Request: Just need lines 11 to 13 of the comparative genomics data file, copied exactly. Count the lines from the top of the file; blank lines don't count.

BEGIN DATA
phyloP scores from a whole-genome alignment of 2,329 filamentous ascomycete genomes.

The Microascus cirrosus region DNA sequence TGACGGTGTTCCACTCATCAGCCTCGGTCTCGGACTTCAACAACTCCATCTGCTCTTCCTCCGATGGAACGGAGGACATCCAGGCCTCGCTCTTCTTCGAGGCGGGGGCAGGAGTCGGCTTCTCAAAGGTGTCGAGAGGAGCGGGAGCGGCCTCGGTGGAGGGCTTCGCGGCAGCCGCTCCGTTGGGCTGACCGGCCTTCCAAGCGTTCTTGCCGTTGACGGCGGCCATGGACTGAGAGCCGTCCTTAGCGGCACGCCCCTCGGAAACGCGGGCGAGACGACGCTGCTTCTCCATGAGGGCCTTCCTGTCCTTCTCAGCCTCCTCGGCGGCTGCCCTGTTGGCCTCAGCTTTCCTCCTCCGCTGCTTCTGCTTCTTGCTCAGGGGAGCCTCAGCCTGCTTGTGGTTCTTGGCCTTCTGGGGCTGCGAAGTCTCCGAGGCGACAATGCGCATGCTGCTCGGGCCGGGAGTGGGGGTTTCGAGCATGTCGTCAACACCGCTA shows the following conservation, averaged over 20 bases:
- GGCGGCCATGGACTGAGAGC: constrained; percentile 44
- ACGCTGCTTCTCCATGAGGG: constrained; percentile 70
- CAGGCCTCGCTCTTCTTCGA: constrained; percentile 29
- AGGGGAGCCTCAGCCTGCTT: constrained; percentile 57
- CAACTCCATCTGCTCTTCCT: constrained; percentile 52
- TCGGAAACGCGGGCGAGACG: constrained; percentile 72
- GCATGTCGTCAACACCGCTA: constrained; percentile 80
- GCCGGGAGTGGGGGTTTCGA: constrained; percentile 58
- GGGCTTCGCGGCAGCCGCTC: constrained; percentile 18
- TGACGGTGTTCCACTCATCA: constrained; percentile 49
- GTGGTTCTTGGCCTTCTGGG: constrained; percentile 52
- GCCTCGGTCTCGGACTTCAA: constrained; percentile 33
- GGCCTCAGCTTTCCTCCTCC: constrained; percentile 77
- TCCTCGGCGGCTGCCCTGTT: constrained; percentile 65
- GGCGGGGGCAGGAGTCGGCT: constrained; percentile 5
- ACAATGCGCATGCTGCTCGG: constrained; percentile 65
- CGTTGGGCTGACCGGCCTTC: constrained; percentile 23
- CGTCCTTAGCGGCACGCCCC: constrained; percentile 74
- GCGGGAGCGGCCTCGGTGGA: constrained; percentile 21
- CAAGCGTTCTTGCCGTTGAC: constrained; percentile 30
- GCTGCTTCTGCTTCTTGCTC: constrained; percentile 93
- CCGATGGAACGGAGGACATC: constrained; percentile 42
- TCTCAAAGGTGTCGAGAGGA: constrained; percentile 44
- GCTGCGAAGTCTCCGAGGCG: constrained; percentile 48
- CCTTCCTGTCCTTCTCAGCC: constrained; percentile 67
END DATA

- GGGCTTCGCGGCAGCCGCTC: constrained; percentile 18
- TGACGGTGTTCCACTCATCA: constrained; percentile 49
- GTGGTTCTTGGCCTTCTGGG: constrained; percentile 52